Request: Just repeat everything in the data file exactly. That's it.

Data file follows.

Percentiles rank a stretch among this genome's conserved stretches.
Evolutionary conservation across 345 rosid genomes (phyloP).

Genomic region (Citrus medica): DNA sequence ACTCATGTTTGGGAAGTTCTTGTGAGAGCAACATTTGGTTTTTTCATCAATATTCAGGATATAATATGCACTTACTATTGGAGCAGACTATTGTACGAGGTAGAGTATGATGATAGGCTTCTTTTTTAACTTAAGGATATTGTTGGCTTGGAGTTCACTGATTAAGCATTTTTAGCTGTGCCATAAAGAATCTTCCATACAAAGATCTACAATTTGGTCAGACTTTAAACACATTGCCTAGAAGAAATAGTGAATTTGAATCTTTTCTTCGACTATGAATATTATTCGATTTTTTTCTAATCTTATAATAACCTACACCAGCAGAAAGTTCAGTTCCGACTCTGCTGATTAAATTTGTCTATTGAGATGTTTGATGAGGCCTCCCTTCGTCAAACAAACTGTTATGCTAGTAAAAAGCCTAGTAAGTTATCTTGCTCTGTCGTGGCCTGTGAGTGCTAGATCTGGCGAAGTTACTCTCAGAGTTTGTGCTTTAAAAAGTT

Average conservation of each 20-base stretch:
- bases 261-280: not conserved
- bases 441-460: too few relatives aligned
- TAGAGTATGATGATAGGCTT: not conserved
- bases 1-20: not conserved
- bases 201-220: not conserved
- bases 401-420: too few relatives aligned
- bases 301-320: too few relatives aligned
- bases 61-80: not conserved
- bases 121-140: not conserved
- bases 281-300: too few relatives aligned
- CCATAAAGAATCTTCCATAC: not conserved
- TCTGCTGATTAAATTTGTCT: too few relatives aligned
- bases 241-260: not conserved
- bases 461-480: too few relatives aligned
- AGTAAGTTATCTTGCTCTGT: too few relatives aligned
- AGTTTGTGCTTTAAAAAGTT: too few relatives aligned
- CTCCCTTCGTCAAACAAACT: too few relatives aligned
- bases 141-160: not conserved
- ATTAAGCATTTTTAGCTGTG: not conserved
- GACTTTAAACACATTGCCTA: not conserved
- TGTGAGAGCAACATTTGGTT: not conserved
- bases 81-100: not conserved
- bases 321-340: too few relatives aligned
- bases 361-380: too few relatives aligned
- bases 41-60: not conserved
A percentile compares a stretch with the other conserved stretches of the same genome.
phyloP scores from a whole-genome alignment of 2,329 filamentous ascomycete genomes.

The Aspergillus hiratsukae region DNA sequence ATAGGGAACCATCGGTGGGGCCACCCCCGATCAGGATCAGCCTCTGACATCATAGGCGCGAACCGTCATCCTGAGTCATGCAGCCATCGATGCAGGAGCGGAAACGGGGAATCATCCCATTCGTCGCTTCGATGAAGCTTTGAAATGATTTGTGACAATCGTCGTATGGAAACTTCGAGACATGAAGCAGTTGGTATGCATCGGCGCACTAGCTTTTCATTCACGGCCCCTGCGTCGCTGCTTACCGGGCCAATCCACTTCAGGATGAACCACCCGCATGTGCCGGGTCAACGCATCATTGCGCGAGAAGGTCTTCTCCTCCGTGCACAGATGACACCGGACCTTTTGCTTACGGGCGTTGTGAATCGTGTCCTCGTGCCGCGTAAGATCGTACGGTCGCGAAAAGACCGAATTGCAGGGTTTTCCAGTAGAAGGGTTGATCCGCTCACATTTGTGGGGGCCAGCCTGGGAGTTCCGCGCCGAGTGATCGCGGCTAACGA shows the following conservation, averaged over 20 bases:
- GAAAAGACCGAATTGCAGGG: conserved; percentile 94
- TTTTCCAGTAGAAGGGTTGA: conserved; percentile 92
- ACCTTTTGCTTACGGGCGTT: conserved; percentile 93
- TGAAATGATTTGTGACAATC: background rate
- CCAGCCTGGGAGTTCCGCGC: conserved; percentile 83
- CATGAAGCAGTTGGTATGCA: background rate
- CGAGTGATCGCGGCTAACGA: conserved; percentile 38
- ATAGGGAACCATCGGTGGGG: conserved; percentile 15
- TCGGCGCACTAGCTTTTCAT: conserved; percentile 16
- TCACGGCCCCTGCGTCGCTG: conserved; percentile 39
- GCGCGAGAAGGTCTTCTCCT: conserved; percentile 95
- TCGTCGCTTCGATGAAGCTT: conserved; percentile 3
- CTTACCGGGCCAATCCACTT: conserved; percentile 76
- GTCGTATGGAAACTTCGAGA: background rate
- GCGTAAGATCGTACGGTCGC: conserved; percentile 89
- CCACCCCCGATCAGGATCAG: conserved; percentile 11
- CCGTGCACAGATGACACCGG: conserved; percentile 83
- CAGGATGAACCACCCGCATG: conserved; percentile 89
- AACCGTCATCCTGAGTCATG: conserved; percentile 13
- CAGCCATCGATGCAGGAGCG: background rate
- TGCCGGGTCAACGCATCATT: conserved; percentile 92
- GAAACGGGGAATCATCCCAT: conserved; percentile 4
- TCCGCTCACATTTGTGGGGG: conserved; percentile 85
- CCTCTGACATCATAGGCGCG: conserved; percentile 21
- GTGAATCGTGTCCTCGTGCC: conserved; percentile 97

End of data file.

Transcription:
Percentiles rank a stretch among this genome's conserved stretches.
Evolutionary conservation across 345 rosid genomes (phyloP).

Genomic region (Citrus medica): DNA sequence ACTCATGTTTGGGAAGTTCTTGTGAGAGCAACATTTGGTTTTTTCATCAATATTCAGGATATAATATGCACTTACTATTGGAGCAGACTATTGTACGAGGTAGAGTATGATGATAGGCTTCTTTTTTAACTTAAGGATATTGTTGGCTTGGAGTTCACTGATTAAGCATTTTTAGCTGTGCCATAAAGAATCTTCCATACAAAGATCTACAATTTGGTCAGACTTTAAACACATTGCCTAGAAGAAATAGTGAATTTGAATCTTTTCTTCGACTATGAATATTATTCGATTTTTTTCTAATCTTATAATAACCTACACCAGCAGAAAGTTCAGTTCCGACTCTGCTGATTAAATTTGTCTATTGAGATGTTTGATGAGGCCTCCCTTCGTCAAACAAACTGTTATGCTAGTAAAAAGCCTAGTAAGTTATCTTGCTCTGTCGTGGCCTGTGAGTGCTAGATCTGGCGAAGTTACTCTCAGAGTTTGTGCTTTAAAAAGTT

Average conservation of each 20-base stretch:
- bases 261-280: not conserved
- bases 441-460: too few relatives aligned
- TAGAGTATGATGATAGGCTT: not conserved
- bases 1-20: not conserved
- bases 201-220: not conserved
- bases 401-420: too few relatives aligned
- bases 301-320: too few relatives aligned
- bases 61-80: not conserved
- bases 121-140: not conserved
- bases 281-300: too few relatives aligned
- CCATAAAGAATCTTCCATAC: not conserved
- TCTGCTGATTAAATTTGTCT: too few relatives aligned
- bases 241-260: not conserved
- bases 461-480: too few relatives aligned
- AGTAAGTTATCTTGCTCTGT: too few relatives aligned
- AGTTTGTGCTTTAAAAAGTT: too few relatives aligned
- CTCCCTTCGTCAAACAAACT: too few relatives aligned
- bases 141-160: not conserved
- ATTAAGCATTTTTAGCTGTG: not conserved
- GACTTTAAACACATTGCCTA: not conserved
- TGTGAGAGCAACATTTGGTT: not conserved
- bases 81-100: not conserved
- bases 321-340: too few relatives aligned
- bases 361-380: too few relatives aligned
- bases 41-60: not conserved
A percentile compares a stretch with the other conserved stretches of the same genome.
phyloP scores from a whole-genome alignment of 2,329 filamentous ascomycete genomes.

The Aspergillus hiratsukae region DNA sequence ATAGGGAACCATCGGTGGGGCCACCCCCGATCAGGATCAGCCTCTGACATCATAGGCGCGAACCGTCATCCTGAGTCATGCAGCCATCGATGCAGGAGCGGAAACGGGGAATCATCCCATTCGTCGCTTCGATGAAGCTTTGAAATGATTTGTGACAATCGTCGTATGGAAACTTCGAGACATGAAGCAGTTGGTATGCATCGGCGCACTAGCTTTTCATTCACGGCCCCTGCGTCGCTGCTTACCGGGCCAATCCACTTCAGGATGAACCACCCGCATGTGCCGGGTCAACGCATCATTGCGCGAGAAGGTCTTCTCCTCCGTGCACAGATGACACCGGACCTTTTGCTTACGGGCGTTGTGAATCGTGTCCTCGTGCCGCGTAAGATCGTACGGTCGCGAAAAGACCGAATTGCAGGGTTTTCCAGTAGAAGGGTTGATCCGCTCACATTTGTGGGGGCCAGCCTGGGAGTTCCGCGCCGAGTGATCGCGGCTAACGA shows the following conservation, averaged over 20 bases:
- GAAAAGACCGAATTGCAGGG: conserved; percentile 94
- TTTTCCAGTAGAAGGGTTGA: conserved; percentile 92
- ACCTTTTGCTTACGGGCGTT: conserved; percentile 93
- TGAAATGATTTGTGACAATC: background rate
- CCAGCCTGGGAGTTCCGCGC: conserved; percentile 83
- CATGAAGCAGTTGGTATGCA: background rate
- CGAGTGATCGCGGCTAACGA: conserved; percentile 38
- ATAGGGAACCATCGGTGGGG: conserved; percentile 15
- TCGGCGCACTAGCTTTTCAT: conserved; percentile 16
- TCACGGCCCCTGCGTCGCTG: conserved; percentile 39
- GCGCGAGAAGGTCTTCTCCT: conserved; percentile 95
- TCGTCGCTTCGATGAAGCTT: conserved; percentile 3
- CTTACCGGGCCAATCCACTT: conserved; percentile 76
- GTCGTATGGAAACTTCGAGA: background rate
- GCGTAAGATCGTACGGTCGC: conserved; percentile 89
- CCACCCCCGATCAGGATCAG: conserved; percentile 11
- CCGTGCACAGATGACACCGG: conserved; percentile 83
- CAGGATGAACCACCCGCATG: conserved; percentile 89
- AACCGTCATCCTGAGTCATG: conserved; percentile 13
- CAGCCATCGATGCAGGAGCG: background rate
- TGCCGGGTCAACGCATCATT: conserved; percentile 92
- GAAACGGGGAATCATCCCAT: conserved; percentile 4
- TCCGCTCACATTTGTGGGGG: conserved; percentile 85
- CCTCTGACATCATAGGCGCG: conserved; percentile 21
- GTGAATCGTGTCCTCGTGCC: conserved; percentile 97